Articles by Dawn M. Boothe, DVM, PhD, DACVIM, DACVCP - Veterinary Medicine
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Articles by Dawn M. Boothe, DVM, PhD, DACVIM, DACVCP

Antimicrobial resistance: are we there yet? (Proceedings)

Nov 1, 2010

The ability of organisms to develop resistance to an antimicrobial varies with the species and strain. Many organisms remain predictably susceptible to selected drugs (eg, Brucella, Chlamydia); whereas others are becoming problematic (Pasteurella multocida).

A case-based approach to therapeutic drug monitoring: increasing the likelihood of success (Proceedings)

Nov 1, 2010

The success of any fixed dosing regimen most often is based on the patient's clinical response to the drug. Fixed dosing regimens are designed to generate plasma drug concentrations (PDC) within a therapeutic range, ie, achieve the desired effect while avoiding toxicity.

Transdermal gel drug therapy: fuss or must? (Proceedings)

Nov 1, 2010

Individualized drug therapy increasingly is being recognized as an important aspect of health care for both human and veterinary medicine. However, the number of animal drugs approved by the Food and Drug Administration (FDA) is sparse in comparison to those for human patients.

Anticonvulsant therapy: the new and the old (Proceedings)

Nov 1, 2010

Successful control of seizures with anticonvulsant drugs reflects a balance in achieving seizure control while minimizing undesirable drug side effects. Variability in the disposition of anticonvulsants and interactions among them and other drugs are important confounders of successful therapy.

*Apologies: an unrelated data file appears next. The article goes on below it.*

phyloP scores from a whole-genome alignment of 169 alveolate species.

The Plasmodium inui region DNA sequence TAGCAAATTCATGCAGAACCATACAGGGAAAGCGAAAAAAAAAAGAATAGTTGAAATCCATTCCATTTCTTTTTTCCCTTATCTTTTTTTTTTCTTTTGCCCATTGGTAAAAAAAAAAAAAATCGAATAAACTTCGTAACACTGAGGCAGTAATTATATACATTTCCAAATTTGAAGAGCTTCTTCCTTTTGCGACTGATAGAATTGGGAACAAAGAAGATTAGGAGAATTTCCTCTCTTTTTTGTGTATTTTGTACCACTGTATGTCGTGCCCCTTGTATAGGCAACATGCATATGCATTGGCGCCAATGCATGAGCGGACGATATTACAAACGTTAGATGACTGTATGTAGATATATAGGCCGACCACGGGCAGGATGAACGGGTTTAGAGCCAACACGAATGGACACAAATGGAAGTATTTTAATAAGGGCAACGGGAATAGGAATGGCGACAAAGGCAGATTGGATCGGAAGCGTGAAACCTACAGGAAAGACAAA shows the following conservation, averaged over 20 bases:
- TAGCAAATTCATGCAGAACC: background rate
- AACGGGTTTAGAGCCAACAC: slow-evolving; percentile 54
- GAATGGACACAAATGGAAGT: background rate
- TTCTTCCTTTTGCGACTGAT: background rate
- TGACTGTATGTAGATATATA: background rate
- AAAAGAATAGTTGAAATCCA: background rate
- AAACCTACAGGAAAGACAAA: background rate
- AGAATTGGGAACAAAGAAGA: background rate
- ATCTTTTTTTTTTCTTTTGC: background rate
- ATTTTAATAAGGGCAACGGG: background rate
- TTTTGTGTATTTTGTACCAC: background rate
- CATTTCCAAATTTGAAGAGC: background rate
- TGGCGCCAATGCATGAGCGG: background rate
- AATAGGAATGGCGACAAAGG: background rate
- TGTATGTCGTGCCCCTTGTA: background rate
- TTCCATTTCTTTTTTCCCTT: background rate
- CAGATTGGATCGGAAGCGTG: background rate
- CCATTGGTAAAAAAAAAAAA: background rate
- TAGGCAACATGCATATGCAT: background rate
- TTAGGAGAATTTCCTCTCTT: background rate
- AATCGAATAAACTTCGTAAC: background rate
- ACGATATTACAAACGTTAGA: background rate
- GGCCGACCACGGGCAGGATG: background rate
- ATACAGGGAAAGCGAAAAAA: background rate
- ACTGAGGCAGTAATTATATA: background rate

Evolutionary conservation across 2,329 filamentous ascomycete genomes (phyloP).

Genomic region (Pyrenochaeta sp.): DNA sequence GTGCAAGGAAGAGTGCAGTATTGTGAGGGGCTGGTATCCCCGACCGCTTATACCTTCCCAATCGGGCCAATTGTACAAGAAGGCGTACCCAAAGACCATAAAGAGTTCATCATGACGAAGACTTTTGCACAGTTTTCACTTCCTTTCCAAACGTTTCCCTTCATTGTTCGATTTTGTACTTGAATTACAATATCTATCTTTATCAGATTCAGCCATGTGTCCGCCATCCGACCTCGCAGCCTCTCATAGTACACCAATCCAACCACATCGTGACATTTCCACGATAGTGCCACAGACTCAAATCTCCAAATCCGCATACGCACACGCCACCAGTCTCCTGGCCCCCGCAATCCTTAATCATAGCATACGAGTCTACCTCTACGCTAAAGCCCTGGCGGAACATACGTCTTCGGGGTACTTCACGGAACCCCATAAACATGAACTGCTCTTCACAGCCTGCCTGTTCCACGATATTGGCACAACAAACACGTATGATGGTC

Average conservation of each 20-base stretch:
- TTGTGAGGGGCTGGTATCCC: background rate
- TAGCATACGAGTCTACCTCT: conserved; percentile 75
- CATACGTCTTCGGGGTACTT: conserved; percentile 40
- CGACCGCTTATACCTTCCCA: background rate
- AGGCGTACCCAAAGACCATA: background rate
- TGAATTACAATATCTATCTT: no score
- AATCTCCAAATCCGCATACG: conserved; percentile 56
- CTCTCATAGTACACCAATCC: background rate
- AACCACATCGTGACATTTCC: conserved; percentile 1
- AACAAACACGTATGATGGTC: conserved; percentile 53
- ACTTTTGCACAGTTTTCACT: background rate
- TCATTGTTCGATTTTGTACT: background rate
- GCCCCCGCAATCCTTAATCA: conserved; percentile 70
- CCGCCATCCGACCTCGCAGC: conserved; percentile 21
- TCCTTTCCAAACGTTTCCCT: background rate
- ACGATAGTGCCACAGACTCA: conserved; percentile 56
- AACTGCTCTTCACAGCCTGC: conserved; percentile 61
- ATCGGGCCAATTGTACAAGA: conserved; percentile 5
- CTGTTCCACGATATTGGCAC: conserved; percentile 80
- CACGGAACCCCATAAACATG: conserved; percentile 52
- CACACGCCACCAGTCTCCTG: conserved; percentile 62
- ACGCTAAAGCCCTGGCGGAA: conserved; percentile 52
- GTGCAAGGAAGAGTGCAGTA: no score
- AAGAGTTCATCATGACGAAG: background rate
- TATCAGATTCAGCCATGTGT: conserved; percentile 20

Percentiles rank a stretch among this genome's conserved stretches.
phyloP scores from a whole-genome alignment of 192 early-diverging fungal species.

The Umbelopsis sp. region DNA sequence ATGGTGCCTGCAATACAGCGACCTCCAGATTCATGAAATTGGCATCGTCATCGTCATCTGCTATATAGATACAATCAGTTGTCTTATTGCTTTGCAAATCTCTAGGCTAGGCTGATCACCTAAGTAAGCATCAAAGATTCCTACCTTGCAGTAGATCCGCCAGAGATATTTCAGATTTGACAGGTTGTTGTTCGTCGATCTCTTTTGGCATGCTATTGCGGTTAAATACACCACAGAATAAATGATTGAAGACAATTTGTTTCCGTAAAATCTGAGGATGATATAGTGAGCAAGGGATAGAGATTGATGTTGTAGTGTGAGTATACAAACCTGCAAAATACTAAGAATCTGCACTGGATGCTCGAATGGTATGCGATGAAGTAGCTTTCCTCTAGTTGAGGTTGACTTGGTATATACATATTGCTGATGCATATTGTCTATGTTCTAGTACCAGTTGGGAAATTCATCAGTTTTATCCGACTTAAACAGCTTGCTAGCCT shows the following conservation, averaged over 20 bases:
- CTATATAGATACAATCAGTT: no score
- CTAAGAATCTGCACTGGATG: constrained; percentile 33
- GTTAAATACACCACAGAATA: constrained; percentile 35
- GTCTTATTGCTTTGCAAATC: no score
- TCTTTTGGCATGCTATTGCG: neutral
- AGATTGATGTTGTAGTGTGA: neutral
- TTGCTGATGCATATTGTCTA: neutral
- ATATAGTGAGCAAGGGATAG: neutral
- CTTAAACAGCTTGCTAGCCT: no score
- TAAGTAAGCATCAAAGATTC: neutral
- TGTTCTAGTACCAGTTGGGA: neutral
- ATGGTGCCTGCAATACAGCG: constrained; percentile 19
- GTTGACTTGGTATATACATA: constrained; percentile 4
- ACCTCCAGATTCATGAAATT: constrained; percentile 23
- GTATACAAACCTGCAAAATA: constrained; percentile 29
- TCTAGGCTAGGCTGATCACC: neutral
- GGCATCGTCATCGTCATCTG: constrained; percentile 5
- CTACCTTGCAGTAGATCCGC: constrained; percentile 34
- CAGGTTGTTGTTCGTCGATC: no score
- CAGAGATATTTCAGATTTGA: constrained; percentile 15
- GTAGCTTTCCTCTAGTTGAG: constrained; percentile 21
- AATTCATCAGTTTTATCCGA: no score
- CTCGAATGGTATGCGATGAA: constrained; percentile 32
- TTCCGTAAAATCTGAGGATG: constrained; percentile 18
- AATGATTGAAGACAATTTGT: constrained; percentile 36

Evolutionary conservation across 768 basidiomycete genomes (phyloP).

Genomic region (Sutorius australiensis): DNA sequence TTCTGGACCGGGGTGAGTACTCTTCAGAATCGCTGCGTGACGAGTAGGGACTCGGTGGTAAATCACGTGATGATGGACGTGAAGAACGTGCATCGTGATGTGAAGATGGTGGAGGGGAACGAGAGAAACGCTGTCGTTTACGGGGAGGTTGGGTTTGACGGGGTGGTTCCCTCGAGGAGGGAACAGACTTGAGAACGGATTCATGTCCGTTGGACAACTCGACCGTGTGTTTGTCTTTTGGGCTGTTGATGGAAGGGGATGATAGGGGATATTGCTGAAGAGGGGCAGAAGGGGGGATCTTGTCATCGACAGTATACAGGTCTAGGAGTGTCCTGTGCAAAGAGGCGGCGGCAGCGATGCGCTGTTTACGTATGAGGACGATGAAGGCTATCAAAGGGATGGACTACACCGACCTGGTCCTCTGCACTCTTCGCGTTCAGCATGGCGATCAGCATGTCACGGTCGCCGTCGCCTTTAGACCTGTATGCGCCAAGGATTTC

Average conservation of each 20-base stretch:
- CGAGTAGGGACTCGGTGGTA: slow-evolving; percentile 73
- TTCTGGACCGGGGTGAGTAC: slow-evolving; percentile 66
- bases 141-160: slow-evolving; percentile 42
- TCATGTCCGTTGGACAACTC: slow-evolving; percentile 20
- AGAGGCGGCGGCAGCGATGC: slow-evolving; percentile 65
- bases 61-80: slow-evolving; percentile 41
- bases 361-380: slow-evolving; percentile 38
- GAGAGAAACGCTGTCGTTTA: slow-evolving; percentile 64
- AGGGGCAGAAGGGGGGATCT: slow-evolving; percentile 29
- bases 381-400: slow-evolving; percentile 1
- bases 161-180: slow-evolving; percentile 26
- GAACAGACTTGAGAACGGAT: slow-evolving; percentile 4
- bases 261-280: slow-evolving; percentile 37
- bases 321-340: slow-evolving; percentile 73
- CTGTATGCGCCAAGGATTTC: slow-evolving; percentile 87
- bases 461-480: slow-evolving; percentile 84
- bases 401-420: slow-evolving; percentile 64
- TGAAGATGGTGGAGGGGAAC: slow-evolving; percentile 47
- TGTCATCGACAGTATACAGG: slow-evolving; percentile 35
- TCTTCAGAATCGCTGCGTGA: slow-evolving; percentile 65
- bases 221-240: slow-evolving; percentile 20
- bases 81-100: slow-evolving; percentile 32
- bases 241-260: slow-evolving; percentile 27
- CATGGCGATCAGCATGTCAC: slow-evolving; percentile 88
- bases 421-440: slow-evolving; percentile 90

Designing a dosing regimen based on time vs. concentration dependency: a dynamic challenge (Proceedings)

Nov 1, 2010

Dosing regimens for antimicrobials exemplify the integration of pharmacokinetics (what the body does to the drug) and pharmacodynamics (what the drug does to the body). For antimicrobial therapy, the "body" is the microbe.

Nutraceuticals: myth or must? (Proceedings)

Nov 1, 2010

Close to 30% of pet owners have used or considered the use of novel ingredients (eg, nutraceuticals and herbs/botanicals) in their animals. In the USA, approximately 90% of veterinarians sell some type of novel ingredient and the current market of veterinary novel ingredients is between $20 and $50 million per year.

Drug labels: friend or foe? (Proceedings)

Nov 1, 2010

Today's drug package insert (DPI) can be a powerful ally in the selection and judicious use of a drug. The information that it provides might be categorized as either Product Description, Product Efficacy or Product Safety with some overlap among the categories.

The perils of compounding (Proceedings)

Apr 1, 2009

Compounding is and always has been a critical component to the provision of individualized drug care to the small animal patient.

Nonsteroidal anti-inflammatories in cats (Proceedings)

Apr 1, 2009

The cat as a species represents a therapeutic challenge when trying to use NSAIDs safely.

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